Social cohesion is such a key to the alert levels that Prime Minister Jacinda Ardern hinted yesterday it was a major factor in moving Auckland out of level 4 two weeks ago.
Experts called it a calculated risk at the time, and Professor Michael Baker said he would be very surprised if the extra freedoms of level 3 didn't eventuate into higher numbers within two weeks.
That now appears to be happening, meaning if Auckland had been on a knife edge before, today that edge is only sharper.
Yesterday the number of unlinked cases in the past fortnight jumped to 23 (24 if we include both Waikato cases, only one of which was included in yesterday's numbers, and 25 if we include the case in Auckland Hospital last night).
The previous days it was 10, 9, 15, 15, 7, 7 and 5.
There were three active subclusters on Wednesday. Now there are five.
The R value - the number of people the average case infects - in Auckland at level 3 is now higher than 1, according to Covid-19 modeller Professor Michael Plank, with the caveat that it's hard to gauge while case numbers are so low.
That means the outbreak, while still relatively controlled, is growing.
And with the day's numbers reflecting what happened in the community one to two weeks ago, don't be surprised if case numbers continue to trend up.
Part of the reason is because a majority of sick people don't get tested, and in this outbreak, the virus has crept into circles - including gangs and the homeless - who are even less responsive to testing or contact tracing methods.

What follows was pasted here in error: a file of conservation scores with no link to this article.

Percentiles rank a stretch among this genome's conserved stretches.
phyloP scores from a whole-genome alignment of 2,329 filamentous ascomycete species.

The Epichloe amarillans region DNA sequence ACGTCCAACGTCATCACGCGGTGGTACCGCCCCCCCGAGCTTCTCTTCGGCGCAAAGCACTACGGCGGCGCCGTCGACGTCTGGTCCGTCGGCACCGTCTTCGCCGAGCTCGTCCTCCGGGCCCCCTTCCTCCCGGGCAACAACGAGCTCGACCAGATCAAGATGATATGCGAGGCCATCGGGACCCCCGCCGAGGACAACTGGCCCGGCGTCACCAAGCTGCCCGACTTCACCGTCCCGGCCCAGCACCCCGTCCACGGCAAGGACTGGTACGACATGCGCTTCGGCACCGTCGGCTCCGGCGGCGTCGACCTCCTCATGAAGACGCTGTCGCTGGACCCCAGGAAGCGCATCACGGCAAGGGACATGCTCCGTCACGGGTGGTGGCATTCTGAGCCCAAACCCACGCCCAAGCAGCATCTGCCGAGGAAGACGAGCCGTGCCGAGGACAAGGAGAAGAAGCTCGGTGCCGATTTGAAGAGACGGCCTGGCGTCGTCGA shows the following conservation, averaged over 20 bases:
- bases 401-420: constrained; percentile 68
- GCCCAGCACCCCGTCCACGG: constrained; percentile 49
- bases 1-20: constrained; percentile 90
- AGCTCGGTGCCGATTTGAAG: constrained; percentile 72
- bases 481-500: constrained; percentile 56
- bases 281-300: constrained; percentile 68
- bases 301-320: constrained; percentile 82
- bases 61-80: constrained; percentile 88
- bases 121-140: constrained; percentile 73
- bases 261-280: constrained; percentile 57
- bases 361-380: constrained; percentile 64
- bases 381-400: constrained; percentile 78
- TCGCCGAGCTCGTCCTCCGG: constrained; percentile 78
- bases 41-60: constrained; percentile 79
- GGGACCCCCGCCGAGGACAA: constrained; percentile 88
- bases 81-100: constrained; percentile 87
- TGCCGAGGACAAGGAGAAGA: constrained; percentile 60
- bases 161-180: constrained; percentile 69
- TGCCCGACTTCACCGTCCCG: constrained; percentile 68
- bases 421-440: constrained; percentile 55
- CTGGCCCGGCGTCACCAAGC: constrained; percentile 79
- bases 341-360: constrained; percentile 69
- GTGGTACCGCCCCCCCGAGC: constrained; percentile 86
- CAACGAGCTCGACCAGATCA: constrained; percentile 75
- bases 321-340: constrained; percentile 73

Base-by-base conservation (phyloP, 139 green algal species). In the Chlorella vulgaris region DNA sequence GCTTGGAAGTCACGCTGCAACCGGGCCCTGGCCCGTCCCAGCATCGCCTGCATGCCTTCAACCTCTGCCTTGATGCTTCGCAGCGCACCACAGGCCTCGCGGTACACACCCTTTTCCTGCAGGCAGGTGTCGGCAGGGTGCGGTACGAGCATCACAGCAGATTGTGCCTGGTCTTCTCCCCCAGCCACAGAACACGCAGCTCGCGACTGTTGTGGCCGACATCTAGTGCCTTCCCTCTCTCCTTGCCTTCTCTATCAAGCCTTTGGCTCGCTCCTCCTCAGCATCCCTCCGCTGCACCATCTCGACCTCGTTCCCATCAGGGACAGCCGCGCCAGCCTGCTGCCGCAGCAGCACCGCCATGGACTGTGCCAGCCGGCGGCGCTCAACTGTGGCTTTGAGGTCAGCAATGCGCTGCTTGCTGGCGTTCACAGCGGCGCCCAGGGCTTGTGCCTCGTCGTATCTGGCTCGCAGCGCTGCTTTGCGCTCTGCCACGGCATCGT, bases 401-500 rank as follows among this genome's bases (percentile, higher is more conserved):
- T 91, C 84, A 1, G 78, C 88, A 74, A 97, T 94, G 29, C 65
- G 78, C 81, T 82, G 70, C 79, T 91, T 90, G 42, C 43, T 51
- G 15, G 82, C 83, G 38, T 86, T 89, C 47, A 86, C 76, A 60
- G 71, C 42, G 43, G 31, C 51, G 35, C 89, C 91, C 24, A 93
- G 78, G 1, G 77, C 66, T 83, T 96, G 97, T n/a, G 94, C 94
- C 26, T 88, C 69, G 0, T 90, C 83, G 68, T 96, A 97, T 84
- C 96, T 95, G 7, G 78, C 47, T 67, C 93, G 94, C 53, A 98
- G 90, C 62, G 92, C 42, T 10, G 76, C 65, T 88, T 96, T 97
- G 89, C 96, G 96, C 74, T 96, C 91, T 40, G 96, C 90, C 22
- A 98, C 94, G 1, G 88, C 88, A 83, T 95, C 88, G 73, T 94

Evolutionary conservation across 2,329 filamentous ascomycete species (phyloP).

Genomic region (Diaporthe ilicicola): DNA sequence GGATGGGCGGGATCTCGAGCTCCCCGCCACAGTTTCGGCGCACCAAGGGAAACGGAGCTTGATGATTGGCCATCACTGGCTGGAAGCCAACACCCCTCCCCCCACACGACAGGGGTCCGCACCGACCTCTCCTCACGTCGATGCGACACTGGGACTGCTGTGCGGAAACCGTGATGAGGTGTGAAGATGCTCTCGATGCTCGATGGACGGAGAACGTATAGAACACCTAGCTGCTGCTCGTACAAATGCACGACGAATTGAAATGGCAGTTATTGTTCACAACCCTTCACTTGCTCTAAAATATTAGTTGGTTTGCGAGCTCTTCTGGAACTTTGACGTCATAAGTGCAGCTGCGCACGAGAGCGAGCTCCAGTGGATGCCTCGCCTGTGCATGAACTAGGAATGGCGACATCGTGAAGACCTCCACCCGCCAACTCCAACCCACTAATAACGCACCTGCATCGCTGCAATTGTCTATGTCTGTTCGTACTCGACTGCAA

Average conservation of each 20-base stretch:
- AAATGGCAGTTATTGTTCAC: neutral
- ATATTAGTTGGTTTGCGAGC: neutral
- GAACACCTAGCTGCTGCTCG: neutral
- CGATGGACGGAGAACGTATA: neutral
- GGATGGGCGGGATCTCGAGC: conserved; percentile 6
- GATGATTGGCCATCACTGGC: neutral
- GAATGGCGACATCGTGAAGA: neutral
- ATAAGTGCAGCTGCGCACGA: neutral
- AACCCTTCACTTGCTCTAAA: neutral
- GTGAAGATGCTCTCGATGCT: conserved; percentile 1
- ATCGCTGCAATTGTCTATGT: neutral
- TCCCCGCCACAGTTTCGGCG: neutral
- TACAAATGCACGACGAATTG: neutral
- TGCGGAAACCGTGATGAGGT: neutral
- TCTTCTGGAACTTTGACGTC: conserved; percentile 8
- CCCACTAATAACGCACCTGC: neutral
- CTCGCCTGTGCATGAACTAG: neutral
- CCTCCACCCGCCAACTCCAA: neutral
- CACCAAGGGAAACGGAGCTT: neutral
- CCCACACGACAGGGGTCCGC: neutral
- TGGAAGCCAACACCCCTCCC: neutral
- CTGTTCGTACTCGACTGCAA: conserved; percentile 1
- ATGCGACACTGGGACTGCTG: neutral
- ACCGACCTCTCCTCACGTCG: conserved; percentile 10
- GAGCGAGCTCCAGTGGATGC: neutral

There's a recognition of this from testing teams, who have tried to reach every corner by going door to door in specific suburbs, and by testing all 40 of the emergency and transitional housing sites that have been deemed medium to high risk.
If all of this surveillance testing was finding no cases, and testing rates in those suburbs of concern across south and west Auckland remained high, we could be more confident of a flicker of level 1 light at the end of the tunnel.
But a small number of cases continue to pop up, for example in Clover Park, even when the door-knocking was not received with open arms; the last data from the ministry had only nine out of 100 households agreeing to be tested.
People have also continued to turn up in Waitakere, Middlemore and Auckland City Hospitals for reasons unrelated to Covid, but who then later tested positive.
And now we have a case who left Auckland and drove to Palmerston North, and cases in the Waikato whose infections have today been linked back to Auckland.
The chances of a wider outbreak in the Waikato are hard to gauge without knowing more about the cases' movements, but there are good signs: they haven't left the region, and their ages (40s and 50s) suggest a quieter social calendar.
All of these cases paint a picture of ongoing, undetected community transmission in Auckland.
"I think it's looking extremely difficult - I'm not going to say impossible - to eliminate this outbreak," says Plank.
"It's not hugely widespread. But we're one step behind the virus rather than one step ahead of it."
This means moving Auckland to level 2 this week - and for who knows how many more weeks, given the stubbornness of the Delta tail - would be like throwing kindling on the embers on a windy day.